How do I construct a global counter?

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How do I construct a global counter?

Postby the.drizzle » Thu Oct 18, 2007 10:19 pm

OK, here's a question;

Let's say I have a program (using the behavior API) that works like:

Code: Select all
Behavior b1 = new State1();
Behavior b2 = new State2();
Behavior b3 = new State3();

Behavior [] choices = {b1,b2,b3};
Arbitrator arb = new Arbitrator(choices);
arb.start;


where the 3 states basically work as such; behavior 1 and 2 depend on a boolean value to determine which behavior will occur, while behavior 3 will kick in once a counter--let's say the number of times behavior 2 has occurred--gets to a preset value.

The question is, then, how would I make this happen? Clearly, the counter value for behavior 3 would be passed to takeControl() in behavior 3, but the question I have is *how* do I actually make a global variable (lets call it counter) that can be iterated in the class file for behavior 2, and looked at in the class file for behavior 3?

Sorry if this is a really dumb question, my knowledge of JAVA programming is still quite limited...

Cheers!
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Re: How do I construct a global counter?

Postby roger » Fri Oct 19, 2007 6:18 am

the.drizzle wrote:OK, here's a question;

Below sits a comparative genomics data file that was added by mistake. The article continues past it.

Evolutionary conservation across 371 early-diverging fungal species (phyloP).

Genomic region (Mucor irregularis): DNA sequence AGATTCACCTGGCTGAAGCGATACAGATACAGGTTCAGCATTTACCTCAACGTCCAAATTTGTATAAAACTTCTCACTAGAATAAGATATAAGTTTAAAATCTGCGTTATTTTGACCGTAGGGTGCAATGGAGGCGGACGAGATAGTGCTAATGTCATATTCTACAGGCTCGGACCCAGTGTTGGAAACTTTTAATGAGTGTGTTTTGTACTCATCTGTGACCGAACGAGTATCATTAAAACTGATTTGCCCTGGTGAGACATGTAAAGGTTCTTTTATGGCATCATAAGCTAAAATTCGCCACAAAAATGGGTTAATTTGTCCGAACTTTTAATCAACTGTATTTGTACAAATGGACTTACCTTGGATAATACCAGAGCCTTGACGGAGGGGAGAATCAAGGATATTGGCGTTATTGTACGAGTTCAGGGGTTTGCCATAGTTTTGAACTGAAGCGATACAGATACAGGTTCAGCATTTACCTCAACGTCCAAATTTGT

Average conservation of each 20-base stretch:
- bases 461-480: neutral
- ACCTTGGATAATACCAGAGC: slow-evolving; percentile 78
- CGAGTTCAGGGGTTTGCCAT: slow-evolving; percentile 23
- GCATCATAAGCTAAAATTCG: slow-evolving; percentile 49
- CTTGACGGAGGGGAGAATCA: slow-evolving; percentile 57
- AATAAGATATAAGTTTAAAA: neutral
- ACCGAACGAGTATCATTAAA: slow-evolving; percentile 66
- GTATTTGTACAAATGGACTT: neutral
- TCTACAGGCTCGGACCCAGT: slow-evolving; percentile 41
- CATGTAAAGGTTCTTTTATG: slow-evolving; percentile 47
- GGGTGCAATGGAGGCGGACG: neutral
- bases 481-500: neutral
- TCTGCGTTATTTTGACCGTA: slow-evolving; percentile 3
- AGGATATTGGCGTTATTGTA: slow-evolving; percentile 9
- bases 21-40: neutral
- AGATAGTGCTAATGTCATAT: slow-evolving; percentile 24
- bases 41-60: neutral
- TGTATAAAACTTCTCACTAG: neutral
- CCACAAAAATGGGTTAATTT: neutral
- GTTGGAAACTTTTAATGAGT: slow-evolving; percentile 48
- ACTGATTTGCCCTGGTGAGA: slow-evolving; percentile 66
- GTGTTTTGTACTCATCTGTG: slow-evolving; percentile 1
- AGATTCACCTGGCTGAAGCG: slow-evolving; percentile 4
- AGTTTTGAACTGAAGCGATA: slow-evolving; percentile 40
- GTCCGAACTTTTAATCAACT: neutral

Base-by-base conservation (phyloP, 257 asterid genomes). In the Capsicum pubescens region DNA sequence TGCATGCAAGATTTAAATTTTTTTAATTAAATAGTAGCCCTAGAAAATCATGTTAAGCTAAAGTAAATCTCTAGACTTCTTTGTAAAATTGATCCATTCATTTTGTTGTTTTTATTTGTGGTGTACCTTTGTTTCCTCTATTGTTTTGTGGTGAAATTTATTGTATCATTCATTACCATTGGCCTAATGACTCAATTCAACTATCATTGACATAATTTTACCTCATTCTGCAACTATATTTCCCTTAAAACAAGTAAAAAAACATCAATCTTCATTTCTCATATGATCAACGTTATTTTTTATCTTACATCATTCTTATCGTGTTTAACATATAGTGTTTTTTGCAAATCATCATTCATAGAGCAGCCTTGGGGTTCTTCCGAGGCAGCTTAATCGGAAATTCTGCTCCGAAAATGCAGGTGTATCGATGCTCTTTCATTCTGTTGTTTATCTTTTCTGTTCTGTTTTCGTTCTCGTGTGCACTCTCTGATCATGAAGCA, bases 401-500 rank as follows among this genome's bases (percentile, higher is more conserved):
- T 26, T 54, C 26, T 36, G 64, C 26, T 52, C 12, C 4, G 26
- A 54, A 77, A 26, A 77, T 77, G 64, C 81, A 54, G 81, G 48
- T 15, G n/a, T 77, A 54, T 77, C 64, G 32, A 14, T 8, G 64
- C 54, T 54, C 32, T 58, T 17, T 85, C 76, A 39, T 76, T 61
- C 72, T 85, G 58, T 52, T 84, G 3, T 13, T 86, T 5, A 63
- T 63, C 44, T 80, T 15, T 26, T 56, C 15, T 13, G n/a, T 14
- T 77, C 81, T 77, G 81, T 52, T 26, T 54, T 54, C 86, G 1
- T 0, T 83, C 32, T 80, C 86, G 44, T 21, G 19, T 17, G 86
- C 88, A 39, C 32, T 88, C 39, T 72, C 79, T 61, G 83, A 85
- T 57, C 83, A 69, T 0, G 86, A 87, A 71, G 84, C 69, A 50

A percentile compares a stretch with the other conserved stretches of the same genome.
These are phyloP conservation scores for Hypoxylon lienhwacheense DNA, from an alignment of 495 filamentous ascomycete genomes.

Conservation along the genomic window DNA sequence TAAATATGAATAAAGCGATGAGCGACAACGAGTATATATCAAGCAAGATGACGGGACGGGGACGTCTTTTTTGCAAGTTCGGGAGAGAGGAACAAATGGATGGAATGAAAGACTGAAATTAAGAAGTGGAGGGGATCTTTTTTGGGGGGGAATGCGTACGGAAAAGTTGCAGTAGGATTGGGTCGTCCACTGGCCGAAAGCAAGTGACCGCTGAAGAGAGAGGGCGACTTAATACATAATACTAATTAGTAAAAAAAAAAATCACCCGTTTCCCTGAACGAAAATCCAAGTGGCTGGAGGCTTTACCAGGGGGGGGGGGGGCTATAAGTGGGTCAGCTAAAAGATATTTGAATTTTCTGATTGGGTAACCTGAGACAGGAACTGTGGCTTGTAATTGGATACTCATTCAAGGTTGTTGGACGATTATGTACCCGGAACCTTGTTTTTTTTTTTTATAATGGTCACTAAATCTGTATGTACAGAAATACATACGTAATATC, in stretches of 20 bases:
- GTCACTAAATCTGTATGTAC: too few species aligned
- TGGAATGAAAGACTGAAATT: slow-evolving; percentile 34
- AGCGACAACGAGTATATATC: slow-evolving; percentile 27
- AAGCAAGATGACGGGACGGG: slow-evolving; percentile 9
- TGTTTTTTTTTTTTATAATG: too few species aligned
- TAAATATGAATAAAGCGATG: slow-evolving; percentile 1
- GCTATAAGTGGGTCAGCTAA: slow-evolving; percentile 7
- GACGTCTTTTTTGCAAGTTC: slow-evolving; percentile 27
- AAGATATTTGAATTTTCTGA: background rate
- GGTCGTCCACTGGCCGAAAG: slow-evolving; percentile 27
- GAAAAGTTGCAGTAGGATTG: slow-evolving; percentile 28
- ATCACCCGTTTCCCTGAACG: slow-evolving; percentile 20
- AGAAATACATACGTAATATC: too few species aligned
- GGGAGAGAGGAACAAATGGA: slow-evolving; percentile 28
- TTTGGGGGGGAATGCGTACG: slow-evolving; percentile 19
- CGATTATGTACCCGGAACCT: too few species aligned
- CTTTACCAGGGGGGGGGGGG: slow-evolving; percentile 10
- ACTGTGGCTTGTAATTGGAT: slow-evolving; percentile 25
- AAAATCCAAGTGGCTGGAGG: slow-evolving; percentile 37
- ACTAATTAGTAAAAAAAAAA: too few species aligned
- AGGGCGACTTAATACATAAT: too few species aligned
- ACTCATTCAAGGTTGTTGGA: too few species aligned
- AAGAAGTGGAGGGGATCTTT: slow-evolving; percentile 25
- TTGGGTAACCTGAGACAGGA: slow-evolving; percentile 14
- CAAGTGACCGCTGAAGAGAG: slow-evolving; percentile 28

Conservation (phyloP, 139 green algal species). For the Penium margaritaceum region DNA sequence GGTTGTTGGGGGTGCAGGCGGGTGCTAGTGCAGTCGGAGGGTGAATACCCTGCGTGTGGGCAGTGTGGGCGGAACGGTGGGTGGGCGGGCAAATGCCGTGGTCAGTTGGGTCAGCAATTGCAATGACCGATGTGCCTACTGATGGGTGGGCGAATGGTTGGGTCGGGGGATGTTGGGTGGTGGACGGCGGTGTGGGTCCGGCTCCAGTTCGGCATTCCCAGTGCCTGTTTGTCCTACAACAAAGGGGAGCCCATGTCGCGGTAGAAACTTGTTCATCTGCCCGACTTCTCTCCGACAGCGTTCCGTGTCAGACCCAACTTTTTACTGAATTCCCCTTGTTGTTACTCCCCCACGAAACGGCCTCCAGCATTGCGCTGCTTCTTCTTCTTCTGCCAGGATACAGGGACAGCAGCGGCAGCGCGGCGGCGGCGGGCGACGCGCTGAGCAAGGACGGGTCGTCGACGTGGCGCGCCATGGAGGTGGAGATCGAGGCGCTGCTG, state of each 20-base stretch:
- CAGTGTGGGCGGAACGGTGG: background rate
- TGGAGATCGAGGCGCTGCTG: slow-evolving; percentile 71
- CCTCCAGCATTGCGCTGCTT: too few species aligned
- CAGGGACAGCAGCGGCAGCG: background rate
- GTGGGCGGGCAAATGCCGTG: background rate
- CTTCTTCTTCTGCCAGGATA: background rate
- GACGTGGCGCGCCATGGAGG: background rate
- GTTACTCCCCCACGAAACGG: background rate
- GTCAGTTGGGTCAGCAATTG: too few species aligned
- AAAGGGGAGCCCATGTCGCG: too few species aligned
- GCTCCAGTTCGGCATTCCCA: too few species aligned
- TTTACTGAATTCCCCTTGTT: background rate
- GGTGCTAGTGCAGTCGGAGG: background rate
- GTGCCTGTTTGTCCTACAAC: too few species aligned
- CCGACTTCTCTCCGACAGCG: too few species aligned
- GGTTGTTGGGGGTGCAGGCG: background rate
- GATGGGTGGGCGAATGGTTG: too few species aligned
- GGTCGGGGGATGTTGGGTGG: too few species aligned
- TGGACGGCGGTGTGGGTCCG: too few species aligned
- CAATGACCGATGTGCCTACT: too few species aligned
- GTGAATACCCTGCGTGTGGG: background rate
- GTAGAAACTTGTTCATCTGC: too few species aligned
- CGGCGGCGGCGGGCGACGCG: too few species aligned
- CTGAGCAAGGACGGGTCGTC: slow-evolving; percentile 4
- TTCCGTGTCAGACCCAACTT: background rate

Let's say I have a program (using the behavior API) that works like:

Code: Select all
Behavior b1 = new State1();
Behavior b2 = new State2();
Behavior b3 = new State3();


Behavior 3 will kick in once a counter--let's say the number of times behavior 2 has occurred--gets to a preset value.

The question is, then, how would I make this happen?

Cheers!

As I see it, b3 needs to know about state changes in b2. So the problem is to establish an information flow path.
There at least 3 ways to do it
1. b2, when its counter changes value, sends the information to b3. To do this, b2 needs a reference to b3 and b3 needs to implement a public method like setCounter().
2 The reverse flow: b3 has a reference to b2. b2 maintains the counter and implements public method like getCounter(). Whenever b3 wants to know the value of the counter, it makes the query.
3 A third object acts like a bulletin board and implements both the getCounter() and setCounter() methods. b2 and b3 both have a reference to this third object. b2 updates the counter in the bulletin board when its state changes, and b3 queries when it wants to know. This is probably the scheme you had in mind. The role of bulletin board could be played by the object that contains the code in your example.

Instead of setter and getter methods, you could use public fields.
But any information path between objects requires that one has a reference to the object at the other end.

I hope this helps.
Roger
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